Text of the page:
in the sole pursuit of his self-interest. But man has also his higher instincts of sympathy and mutual help. The people who are lacking in this higher moral power and who therefore cannot combine in fellowship with one another must perish or live in a state of degradation. Only those peoples have survived and achieved civilization who have this spirit of coöperation strong in them. So we find that from the beginning of history men had to choose between fighting with one another and combining, between serving their own interest or the common interest of all.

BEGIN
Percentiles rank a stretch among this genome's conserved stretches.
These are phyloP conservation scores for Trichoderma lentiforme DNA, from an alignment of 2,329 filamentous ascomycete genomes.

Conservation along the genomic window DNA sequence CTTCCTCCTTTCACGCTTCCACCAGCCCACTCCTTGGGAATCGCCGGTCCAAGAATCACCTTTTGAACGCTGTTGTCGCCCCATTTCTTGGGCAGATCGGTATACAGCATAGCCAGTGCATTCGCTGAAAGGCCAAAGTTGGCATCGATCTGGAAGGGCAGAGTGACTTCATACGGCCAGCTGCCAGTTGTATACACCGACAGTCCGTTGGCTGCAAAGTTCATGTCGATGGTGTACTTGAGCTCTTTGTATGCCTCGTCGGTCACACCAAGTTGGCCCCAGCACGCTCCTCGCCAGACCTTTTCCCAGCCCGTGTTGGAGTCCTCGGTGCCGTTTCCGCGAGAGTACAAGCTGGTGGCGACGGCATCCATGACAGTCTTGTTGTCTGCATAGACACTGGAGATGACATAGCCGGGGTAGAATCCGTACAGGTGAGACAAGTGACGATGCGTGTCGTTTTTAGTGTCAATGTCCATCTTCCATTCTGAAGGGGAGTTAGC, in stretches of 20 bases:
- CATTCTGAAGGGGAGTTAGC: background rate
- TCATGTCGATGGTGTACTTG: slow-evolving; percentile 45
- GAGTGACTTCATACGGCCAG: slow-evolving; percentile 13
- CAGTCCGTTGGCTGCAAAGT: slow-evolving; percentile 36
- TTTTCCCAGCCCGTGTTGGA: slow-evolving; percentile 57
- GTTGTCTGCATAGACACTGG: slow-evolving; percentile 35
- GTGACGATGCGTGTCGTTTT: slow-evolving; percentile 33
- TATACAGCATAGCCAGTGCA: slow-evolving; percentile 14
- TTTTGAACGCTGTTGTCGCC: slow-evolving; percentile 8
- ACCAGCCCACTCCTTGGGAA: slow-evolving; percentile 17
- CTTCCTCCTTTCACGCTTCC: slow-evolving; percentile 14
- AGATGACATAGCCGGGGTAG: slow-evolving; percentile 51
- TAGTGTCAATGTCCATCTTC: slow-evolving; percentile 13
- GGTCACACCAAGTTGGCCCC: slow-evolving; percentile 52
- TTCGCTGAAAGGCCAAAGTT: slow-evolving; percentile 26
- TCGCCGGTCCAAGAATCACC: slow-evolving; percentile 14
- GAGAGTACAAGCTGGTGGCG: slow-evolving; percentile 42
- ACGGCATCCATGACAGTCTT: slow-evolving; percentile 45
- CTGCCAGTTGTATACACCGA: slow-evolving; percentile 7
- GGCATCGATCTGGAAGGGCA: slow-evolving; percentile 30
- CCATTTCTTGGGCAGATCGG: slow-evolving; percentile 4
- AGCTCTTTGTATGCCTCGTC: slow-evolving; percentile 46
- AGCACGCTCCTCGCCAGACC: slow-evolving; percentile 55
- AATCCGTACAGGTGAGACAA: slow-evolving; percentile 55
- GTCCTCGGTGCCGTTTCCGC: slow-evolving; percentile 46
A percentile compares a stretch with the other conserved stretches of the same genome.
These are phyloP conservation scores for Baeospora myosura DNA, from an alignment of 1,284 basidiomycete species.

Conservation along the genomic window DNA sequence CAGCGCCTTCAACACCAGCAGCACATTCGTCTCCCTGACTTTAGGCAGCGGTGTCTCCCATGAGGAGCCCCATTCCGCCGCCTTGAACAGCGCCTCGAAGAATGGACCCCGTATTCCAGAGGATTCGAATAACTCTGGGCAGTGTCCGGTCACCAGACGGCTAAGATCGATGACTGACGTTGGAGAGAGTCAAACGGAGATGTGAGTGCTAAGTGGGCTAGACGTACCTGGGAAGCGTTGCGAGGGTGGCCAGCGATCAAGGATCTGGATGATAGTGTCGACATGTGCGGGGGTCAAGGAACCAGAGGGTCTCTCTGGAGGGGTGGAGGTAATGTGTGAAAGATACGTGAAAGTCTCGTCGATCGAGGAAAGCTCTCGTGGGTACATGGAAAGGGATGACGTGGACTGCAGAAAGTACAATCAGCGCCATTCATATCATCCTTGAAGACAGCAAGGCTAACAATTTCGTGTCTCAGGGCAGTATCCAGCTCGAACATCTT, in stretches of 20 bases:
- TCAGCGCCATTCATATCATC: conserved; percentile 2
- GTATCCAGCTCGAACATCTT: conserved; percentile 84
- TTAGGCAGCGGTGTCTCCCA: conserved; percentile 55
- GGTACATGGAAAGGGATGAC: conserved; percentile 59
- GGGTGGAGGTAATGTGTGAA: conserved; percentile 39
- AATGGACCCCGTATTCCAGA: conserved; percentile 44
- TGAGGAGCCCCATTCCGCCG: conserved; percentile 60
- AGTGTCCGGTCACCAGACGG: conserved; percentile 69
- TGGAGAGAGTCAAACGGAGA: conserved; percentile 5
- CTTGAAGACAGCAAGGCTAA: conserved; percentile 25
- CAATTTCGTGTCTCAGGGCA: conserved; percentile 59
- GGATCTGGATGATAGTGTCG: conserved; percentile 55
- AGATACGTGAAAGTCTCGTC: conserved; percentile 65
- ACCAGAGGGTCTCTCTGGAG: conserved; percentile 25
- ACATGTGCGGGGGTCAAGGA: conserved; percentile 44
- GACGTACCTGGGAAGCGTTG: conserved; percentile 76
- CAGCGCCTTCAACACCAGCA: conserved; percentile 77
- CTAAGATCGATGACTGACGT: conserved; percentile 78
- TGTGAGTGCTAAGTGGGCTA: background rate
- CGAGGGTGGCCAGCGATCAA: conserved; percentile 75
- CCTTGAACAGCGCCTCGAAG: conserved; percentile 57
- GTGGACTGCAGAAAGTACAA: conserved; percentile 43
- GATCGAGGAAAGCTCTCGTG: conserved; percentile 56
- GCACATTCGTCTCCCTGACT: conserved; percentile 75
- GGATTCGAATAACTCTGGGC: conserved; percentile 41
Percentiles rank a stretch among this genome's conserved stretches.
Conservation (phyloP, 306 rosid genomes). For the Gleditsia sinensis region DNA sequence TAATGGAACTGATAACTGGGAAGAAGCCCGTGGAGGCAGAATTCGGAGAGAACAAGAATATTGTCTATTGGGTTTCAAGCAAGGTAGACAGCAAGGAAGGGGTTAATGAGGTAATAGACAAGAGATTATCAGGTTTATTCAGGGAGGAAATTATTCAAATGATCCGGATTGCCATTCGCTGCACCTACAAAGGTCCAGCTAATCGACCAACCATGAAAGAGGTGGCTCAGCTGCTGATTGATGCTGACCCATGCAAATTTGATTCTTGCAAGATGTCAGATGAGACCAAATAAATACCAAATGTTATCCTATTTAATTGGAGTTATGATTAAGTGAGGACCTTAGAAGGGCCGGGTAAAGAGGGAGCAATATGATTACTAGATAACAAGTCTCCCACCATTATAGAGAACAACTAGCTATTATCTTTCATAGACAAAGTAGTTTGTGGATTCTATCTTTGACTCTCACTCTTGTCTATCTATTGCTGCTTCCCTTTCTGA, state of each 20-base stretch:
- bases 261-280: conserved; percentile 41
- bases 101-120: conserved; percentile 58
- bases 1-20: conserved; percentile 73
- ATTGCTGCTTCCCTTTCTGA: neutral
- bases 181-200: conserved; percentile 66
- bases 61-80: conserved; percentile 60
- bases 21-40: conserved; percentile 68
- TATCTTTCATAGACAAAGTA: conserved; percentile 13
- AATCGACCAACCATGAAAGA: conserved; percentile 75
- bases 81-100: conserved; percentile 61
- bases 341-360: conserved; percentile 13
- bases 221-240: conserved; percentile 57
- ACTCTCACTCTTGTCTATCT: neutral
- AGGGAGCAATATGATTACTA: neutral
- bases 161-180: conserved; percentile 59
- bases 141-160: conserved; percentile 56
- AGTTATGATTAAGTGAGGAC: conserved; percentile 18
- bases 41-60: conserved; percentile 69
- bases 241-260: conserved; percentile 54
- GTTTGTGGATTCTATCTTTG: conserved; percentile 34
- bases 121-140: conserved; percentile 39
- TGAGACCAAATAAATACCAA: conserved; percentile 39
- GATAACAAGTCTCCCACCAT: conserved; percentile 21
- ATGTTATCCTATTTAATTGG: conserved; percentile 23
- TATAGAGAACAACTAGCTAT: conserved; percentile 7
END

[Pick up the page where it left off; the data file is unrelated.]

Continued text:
In our early history when the geographical limits of each country and also the facilities of communication were small, this problem was comparatively small in dimension. It was sufficient for men to develop their sense of unity within their area of segregation. In those days they combined among themselves and fought against others. But it was this moral spirit of combination which was the true basis of their greatness, and this fostered their art, science and religion. At that early time the most important fact that man had to take count of was the fact